Movers and Fakers


One of the first things I look at when a new consult comes into the queue is the date and time that the request was faxed into the electronic medical record system. The next thing I look for is the date and time that the patient hit the door to the admissions area of the emergency department. Sometimes the difference between the two is as little as five minutes.  How can that be?

Well, you see, the ED is a very busy place. Patients are coming in with chest pain and vomiting and surgical abdomens and broken ankles and all manner of ailments. One of the first jobs of the ED staff is to triage these patients, that is, to decide who has a routine need like a badly scraped and bleeding knee, an urgent need like fever and nausea, or an emergent need like crushing substernal chest pain, an ashen face and radiating pain down the left arm.

Psych patients come into this swiftly flowing stream of humanity and get buffeted from one side of creekbed to the other. It’s almost a given, almost, that if the chief complaint is “I’m seeing little green men”, “Brad Pitt is in love with me and wants me to have his babies” or “The NSA is tracking all my phone calls”, then that patient gets shuffled off to the mental health area of the ED. (Oh, shoot, I meant to edit out that last example. Can’t use that one anymore. Note to self…)

Now, this is all well and good if the patient does indeed have a bonafide mental health problem and nothing else. She gets put through the usual screening process, has her clothes exchanged for luxurious blue paper scrubs, and is asked to take a seat in a hard cold plastic chair until someone can see her.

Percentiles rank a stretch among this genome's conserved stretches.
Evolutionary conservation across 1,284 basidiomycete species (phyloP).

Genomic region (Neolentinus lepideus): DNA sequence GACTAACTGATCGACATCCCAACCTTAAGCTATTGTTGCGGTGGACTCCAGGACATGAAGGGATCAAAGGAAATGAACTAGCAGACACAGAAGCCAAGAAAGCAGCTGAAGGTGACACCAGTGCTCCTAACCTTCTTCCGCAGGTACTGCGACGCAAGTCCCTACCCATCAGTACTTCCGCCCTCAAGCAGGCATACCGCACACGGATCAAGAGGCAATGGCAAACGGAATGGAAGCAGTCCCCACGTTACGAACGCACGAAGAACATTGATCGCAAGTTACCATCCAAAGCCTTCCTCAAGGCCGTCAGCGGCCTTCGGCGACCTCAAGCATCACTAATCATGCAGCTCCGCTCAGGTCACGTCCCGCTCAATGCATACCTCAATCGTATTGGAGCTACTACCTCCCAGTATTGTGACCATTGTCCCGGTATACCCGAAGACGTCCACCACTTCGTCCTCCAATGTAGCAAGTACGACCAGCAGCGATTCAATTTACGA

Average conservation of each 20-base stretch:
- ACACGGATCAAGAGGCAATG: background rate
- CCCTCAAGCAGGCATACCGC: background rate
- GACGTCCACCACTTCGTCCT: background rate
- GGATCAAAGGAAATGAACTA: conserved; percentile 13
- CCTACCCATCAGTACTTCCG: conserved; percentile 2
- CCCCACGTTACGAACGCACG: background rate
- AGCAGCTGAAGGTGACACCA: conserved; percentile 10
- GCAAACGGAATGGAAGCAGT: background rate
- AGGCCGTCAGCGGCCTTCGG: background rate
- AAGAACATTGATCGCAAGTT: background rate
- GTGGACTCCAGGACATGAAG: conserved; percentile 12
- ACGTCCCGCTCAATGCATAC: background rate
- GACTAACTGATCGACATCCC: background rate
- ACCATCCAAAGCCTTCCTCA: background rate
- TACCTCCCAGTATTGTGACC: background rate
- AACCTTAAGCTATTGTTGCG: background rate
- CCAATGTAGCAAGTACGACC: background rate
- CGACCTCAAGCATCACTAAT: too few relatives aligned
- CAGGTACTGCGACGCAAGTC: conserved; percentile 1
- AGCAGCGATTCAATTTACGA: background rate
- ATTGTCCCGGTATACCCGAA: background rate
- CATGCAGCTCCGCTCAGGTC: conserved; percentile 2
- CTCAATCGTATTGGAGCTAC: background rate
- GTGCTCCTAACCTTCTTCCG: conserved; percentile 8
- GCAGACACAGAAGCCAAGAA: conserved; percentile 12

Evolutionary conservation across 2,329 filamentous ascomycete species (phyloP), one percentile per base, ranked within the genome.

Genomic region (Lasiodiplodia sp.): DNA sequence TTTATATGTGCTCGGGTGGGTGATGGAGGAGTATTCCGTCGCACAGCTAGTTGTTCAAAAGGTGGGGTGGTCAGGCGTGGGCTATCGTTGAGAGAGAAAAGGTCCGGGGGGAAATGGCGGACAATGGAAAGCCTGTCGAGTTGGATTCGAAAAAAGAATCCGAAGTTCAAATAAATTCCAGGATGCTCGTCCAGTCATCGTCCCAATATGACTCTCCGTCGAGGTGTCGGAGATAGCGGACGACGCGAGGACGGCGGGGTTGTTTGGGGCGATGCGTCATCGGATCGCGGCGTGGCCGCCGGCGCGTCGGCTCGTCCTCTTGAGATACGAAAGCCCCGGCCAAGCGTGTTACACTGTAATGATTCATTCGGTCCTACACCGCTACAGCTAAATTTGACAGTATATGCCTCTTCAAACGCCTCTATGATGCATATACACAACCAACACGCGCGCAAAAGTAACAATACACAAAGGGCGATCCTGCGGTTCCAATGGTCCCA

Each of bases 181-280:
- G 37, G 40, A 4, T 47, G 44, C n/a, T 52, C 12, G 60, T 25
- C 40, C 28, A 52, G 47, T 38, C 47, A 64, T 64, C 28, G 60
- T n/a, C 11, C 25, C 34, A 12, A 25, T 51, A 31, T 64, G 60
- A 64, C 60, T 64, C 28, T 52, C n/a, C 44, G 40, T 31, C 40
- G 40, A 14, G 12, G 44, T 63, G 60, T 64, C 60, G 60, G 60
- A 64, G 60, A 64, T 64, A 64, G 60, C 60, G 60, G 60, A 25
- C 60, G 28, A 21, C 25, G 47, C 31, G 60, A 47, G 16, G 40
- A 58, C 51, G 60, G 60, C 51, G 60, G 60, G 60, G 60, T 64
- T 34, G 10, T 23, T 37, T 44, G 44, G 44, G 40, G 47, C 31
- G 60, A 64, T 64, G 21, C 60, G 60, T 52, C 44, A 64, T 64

But what if this patient, who presents with let’s say, acute anxiety and a feeling of impending doom, starts to become ashen-faced, gets more and more short of breath, starts to have chest pain, and then collapses onto the floor in a heap? One then starts to think (really quickly and with feeling) about “real” medical problems like hypoglycemia, pulmonary embolism, and heart attack. Little green men and Brad Pitt be damned, people who have mental health problems also get sick with medical problems, and some of them will die if these are not recognized in time.

This is another special group of patients who come into the ED and have what appear to be anxiety, depression, tremors or even hallucinations, but in fact have an undiagnosed medical condition.

Could you give me an example, please?

Of course I can. Several.

Thyroid disease is one of those pesky problems. Have the thyroid gland rev up too much and a person can present looking as manic and paranoid as RIchard Pryor on crack. Stop it from working, and you have a depressed automaton, Al Gore on the campaign trail.

Anxiety, and a patient that looks jittery, jumpy and psychiatric in triage could come from hypoxia, pulmonary embolism or drug withdrawal.

Of particular interest are the connective tissue diseases and autoimmune diseases, which can take up to a decade to correctly diagnose. Patients come to the ED with funny physical sensations, migratory numbness or even hallucinations with no prodromal history of schizophrenia or any other psychiatric disease. I have heard many of these folks tell me after the fact that they started to believe they were “really crazy” after trying to explain their very real physical symptoms that seemed to have no rational or diagnosable cause to physicians who were skeptical at best.

As I’ve said before, all that glitters is not gold.

All that hallucinates is not schizophrenia.

Sometimes the patient who presents with weird numbness and one sided weakness is not having a conversion reaction but is suffering from a neurological or medical disorder that is diagnosable and treatable, if one will only look for it before the patient goes to ED mental health purgatory.

Are You Ready To Commit?


One of the hardest things I have to do as a psychiatrist is to commit a patient for involuntary treatment.